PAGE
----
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ASJ Corporation and Antonio San Juan vs Spouses Efren

and Maura Evangelista


FACTS

This case is a petition for review on certiorari on the decision of the Court of Appeals
affirming the decision of the Regional Trial Court of Malolos, Bulacan Branch 9 in Civil
Case No. 745-M-93.

Respondents Efren and Maura Evangelista are owners of R.M. Sy Chicks, a business
engaged in selling chicks and egg by-products. For hatching and incubation of eggs, they
availed the services of ASJ Corp., owned by San Juan and his family.

After years of doing business with the ASJ Corp., the respondents delayed payments for
the services of ASJ Corp, prompting owner San Juan to refuse the release of the hatched
egg. The respondents tendered Php 15,000 to San Juan for partial payment which San
Juan accepted but he still insisted on the full settlement of respondents’ accounts before
releasing the chicks and by-products. He also threated the respondents that he would
impound their vehicle and detain them at the hatchery compound if they should come
back unprepared to fully settle their accounts with him.

The parties tried to settle amicably before police authorities but failed. The respondents
then filed with the RTC an action for damages based on the retention of the chicks and
by-products by the petitioners.

The RTC held ASJ Corp. and San Juan solidarily liable for the actual and moral damages
and attorney’s fees. On appeal, the Court of Appeals affirmed the decision and added
exemplary damages. Hence, this petition.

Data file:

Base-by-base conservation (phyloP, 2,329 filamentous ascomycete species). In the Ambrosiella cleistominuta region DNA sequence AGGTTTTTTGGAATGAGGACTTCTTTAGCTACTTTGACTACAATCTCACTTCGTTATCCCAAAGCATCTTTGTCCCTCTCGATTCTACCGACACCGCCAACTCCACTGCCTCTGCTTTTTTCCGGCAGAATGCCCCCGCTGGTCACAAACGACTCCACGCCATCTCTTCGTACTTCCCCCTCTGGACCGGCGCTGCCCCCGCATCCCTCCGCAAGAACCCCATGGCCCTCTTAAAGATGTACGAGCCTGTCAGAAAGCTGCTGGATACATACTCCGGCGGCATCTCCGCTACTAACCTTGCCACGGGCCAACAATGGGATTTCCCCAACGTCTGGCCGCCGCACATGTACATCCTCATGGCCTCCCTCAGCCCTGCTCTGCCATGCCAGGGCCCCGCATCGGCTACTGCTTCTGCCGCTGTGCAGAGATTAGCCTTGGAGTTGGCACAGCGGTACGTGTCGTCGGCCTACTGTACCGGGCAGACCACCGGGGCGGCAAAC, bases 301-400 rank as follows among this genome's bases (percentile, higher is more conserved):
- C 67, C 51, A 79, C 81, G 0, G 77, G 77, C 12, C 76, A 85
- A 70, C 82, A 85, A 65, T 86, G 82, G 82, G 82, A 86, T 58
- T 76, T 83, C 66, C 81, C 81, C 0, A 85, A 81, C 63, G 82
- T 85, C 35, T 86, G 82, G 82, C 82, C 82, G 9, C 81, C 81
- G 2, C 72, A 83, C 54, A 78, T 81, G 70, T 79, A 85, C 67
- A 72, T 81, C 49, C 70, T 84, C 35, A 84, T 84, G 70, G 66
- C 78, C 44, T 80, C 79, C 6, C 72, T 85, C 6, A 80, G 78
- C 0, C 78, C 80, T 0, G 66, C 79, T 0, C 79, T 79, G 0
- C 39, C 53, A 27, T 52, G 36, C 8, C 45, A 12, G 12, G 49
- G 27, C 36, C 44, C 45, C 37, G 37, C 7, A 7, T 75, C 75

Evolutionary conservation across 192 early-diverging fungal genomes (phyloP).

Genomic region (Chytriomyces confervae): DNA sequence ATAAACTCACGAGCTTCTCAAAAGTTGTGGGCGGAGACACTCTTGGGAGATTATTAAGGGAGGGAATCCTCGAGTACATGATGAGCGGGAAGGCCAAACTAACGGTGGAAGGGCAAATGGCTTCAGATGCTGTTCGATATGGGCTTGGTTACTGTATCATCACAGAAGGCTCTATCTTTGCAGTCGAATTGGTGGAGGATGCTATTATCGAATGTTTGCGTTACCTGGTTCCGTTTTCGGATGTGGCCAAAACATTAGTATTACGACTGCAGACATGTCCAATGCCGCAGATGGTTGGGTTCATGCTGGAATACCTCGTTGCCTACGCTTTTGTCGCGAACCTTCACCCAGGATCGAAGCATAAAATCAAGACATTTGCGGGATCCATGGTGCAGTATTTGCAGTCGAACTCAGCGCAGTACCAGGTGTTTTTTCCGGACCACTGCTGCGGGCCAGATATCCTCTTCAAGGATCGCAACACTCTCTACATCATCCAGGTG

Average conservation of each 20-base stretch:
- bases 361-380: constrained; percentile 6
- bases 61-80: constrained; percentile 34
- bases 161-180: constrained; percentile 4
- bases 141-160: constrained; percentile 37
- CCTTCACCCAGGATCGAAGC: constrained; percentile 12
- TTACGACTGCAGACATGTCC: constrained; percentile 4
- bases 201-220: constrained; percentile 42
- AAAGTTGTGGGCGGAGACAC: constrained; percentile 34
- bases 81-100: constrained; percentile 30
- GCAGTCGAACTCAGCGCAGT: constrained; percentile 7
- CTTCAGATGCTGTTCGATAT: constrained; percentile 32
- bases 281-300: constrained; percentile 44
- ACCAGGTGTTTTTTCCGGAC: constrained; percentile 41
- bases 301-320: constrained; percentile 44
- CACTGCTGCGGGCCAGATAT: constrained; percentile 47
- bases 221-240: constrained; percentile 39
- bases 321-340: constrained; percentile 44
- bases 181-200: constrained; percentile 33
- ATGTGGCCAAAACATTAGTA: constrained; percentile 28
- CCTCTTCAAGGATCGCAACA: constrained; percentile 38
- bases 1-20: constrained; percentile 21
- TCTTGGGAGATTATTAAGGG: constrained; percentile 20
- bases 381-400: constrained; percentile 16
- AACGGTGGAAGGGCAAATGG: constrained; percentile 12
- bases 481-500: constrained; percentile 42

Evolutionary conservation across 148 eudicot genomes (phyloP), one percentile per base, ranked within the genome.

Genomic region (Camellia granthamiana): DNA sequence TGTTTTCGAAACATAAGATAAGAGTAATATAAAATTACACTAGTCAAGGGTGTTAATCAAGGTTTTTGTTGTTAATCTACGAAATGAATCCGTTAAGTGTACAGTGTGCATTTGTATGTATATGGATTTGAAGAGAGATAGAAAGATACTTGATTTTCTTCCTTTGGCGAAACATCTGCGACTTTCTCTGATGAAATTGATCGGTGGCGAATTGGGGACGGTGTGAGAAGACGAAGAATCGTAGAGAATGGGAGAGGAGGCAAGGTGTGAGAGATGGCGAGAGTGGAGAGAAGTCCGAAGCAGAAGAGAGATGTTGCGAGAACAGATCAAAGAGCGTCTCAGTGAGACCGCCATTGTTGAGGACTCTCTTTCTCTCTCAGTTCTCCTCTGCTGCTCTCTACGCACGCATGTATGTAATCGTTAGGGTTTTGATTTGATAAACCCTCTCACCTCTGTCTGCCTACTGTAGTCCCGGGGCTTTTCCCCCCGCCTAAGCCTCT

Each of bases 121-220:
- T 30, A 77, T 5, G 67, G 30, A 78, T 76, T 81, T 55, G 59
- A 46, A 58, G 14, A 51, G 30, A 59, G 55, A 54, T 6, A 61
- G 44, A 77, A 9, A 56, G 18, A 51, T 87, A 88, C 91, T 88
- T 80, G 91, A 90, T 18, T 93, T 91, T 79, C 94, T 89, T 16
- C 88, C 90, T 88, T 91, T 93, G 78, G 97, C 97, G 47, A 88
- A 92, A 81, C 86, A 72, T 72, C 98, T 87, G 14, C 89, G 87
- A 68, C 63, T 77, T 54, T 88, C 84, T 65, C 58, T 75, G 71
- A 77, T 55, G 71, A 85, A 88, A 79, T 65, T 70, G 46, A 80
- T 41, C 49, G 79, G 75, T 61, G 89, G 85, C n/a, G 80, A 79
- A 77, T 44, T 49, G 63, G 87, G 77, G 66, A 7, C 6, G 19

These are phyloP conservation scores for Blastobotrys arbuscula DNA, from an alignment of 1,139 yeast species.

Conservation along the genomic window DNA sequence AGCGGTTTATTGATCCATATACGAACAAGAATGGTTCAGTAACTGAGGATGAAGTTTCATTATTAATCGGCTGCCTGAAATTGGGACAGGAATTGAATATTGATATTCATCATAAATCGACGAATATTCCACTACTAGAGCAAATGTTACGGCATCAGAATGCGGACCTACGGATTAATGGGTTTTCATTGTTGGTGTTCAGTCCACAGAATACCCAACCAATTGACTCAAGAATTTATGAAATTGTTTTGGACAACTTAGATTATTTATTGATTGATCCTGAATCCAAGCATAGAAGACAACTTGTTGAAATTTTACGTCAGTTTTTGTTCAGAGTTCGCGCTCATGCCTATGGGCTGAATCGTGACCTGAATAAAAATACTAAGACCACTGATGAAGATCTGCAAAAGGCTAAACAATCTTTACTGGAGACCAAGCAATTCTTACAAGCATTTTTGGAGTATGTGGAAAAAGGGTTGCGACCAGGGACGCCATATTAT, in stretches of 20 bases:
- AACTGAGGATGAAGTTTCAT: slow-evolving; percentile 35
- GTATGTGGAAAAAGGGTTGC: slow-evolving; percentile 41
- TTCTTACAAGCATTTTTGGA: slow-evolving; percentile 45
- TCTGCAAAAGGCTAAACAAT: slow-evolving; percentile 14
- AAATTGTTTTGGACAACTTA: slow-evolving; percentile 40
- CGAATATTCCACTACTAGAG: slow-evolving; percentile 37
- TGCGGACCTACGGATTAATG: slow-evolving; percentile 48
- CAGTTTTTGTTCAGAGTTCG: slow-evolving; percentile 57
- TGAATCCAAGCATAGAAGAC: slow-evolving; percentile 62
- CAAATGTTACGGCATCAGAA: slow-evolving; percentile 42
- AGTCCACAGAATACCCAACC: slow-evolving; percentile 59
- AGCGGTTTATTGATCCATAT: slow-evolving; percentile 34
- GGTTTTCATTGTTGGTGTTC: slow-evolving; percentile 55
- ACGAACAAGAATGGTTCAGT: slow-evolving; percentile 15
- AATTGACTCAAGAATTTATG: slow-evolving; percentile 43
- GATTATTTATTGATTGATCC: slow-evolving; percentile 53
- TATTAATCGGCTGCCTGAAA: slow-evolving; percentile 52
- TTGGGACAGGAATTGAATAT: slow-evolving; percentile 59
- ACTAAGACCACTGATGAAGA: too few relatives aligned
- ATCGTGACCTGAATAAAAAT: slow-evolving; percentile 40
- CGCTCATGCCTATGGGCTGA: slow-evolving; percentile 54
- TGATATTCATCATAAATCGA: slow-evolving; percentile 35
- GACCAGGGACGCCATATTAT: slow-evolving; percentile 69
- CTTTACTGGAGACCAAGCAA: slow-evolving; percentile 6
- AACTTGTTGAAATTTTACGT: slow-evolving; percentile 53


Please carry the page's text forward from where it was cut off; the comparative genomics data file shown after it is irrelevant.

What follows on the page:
ISSUE

Whether or not the petitioner’s retention of the chicks and by-products on account of
respondents’ failure to pay the corresponding fees justified.

HELD

Yes. The retention has legal basis, although the threats had none. Under Article 1248 of
the Civil Code, the creditor cannot be compelled to accept partial payments from the
debtor, unless there is an express stipulation to that effect. It was the respondents who
violated the reciprocity in contracts, hence, the petitioners have the right of retention. This
case is a case on non-performance of reciprocal obligation.
Reciprocal obligations are those which arise from the same cause, wherein each party is
a debtor and a creditor of the other such that the performance of one is conditioned upon
the simultaneous fulfillment of the other.

Since respondents are guilty of delay in the performance of their obligations, they are
liable to pay petitioners actual damages.

The petition was partly granted. The respondents were ordered to pay petitioners for
actual damages. The actual, exemplary and moral damages laid down by the Court of
Appeals were retained.